Philip manages the coalition’s multilateral policy analysis and advocacy work. He develops and implements outreach strategies to the various United Nations agencies and other multilateral organizations to ensure that the coalition is advocating a consistent...read more about this author
Stepping up to the plate: Three opportunities for G20 leaders to set an equitable, R&D-friendly global health agenda
GHTC identifies three key opportunities for ensuring an equitable and R&D-friendly global health agenda ahead of the G20 Leaders' Summit.
How highly will global health be prioritized on the G20 agenda? That is the question leaders must grapple with as the final G20 summit of the Indonesian presidency commences next week. Amid a smorgasbord of geopolitical crises, and as COVID-19 fatigue spreads globally, there is a danger that countries will take their eye off the global health ball at the exact moment we need them to be most dialed in. With live negotiations over new funding mechanisms for pandemic preparedness and the future of existing frameworks, the next few months will decide the future of the global health architecture, meaning that there is now a tremendous opportunity to develop new systems that will support and catalyze product development. Here are three key opportunities for G20 leaders to help significantly advance global health, enhance health equity, and support research and development (R&D):
1. Act to ensure equity in the administration of The Pandemic Fund.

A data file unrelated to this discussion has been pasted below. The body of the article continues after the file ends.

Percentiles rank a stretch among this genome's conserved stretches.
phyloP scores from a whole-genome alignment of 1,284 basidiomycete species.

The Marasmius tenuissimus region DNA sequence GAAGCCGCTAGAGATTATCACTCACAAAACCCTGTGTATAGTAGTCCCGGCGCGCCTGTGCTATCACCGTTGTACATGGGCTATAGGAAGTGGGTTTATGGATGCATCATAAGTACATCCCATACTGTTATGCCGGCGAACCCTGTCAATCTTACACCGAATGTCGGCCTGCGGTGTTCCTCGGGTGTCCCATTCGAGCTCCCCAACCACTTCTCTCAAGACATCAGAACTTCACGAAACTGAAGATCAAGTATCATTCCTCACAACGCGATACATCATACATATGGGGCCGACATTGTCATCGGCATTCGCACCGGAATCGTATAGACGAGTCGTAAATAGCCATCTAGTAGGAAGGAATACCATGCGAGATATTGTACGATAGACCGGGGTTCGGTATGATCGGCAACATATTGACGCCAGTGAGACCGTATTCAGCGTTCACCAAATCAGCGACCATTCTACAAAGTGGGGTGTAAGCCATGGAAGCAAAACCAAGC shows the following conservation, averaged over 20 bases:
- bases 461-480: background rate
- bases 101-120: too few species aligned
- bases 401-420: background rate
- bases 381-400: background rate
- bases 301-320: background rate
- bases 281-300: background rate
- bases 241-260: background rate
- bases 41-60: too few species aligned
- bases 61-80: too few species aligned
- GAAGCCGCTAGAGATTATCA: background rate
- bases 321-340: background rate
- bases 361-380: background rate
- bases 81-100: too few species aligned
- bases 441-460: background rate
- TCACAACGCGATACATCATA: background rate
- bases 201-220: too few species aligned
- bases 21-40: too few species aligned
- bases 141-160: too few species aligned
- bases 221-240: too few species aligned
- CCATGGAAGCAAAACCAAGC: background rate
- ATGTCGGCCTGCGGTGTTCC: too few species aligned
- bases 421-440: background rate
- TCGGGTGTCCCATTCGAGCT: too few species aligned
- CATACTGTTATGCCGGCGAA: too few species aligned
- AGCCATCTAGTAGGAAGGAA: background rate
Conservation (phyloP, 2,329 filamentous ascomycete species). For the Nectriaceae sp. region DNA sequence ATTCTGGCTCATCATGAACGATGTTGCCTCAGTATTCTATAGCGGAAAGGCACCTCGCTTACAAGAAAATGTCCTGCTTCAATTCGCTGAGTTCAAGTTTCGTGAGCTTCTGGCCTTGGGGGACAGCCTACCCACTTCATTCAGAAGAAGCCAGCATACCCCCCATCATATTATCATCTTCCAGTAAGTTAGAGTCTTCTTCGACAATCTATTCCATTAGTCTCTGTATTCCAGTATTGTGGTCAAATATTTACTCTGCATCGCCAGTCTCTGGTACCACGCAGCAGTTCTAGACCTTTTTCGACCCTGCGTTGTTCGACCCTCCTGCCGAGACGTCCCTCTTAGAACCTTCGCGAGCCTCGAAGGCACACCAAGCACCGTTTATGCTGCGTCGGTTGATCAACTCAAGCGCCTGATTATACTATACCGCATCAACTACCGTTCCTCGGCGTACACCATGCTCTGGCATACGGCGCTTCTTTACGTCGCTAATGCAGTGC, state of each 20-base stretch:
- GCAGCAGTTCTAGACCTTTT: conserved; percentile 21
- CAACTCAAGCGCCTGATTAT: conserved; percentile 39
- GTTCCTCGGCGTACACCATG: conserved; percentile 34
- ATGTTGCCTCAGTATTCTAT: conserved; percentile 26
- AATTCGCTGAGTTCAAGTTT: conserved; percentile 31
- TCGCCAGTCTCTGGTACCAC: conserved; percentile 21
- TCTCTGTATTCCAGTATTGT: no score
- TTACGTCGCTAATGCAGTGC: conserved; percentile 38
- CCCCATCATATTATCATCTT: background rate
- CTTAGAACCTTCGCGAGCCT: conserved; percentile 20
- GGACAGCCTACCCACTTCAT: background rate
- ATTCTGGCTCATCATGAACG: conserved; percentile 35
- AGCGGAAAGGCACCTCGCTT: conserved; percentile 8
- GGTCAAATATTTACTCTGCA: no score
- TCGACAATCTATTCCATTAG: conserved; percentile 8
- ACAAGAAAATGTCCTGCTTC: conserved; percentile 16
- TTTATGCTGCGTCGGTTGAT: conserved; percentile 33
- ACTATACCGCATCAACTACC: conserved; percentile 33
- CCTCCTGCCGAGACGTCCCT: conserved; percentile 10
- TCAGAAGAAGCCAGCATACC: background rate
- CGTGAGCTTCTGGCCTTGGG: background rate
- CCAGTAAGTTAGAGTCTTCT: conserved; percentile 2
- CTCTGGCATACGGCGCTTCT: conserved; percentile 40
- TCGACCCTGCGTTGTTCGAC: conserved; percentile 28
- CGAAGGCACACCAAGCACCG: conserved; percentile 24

In June, the World Bank board approved the creation of a financial intermediary response for pandemic prevention, preparedness, and response. The Pandemic Fund has been a centerpiece of the Biden administration's health security agenda, and its core focus is to ensure all countries, particularly low-income countries, have the health systems, resources, and infrastructure required to prevent, detect, and respond to future pandemics. Key investment priorities will be strengthening the health workforce, expanding manufacturing capacity for medical countermeasures, and reinforcing health surveillance systems.
While this is a very promising initiative, the fund and its underlying structures have been developed at a blistering pace, creating mistrust and confusion regarding its eventual operations and decision-making processes for countries and civil society alike. This is, therefore, a golden opportunity to channel the lessons we have learned from the ongoing COVID-19 pandemic by committing to equity and collaboration now to bolster confidence in the fund and its future administration.
Civil society must be included at all levels of priority setting for investment. While there are two civil society seats with voting rights on the board of The Pandemic Fund, it remains unclear what additional mechanisms will be available for outside organizations to provide their expertise and input on where the investments are made. G20 leaders should ensure that The Pandemic Fund’s technical advisory panel has strong civil society representation, including from low- and middle-income countries (LMICs) and affected communities.
To further include equity provisions, G20 leaders should also consider creating greater linkages between other elements of the global health security architecture. This includes ensuring that the Global Health Security Agenda has a seat at the table, as the ongoing Global Health Security Agenda framework is an invaluable platform to advance informal, technical discussions and collaborations between an inclusive and important set of stakeholders.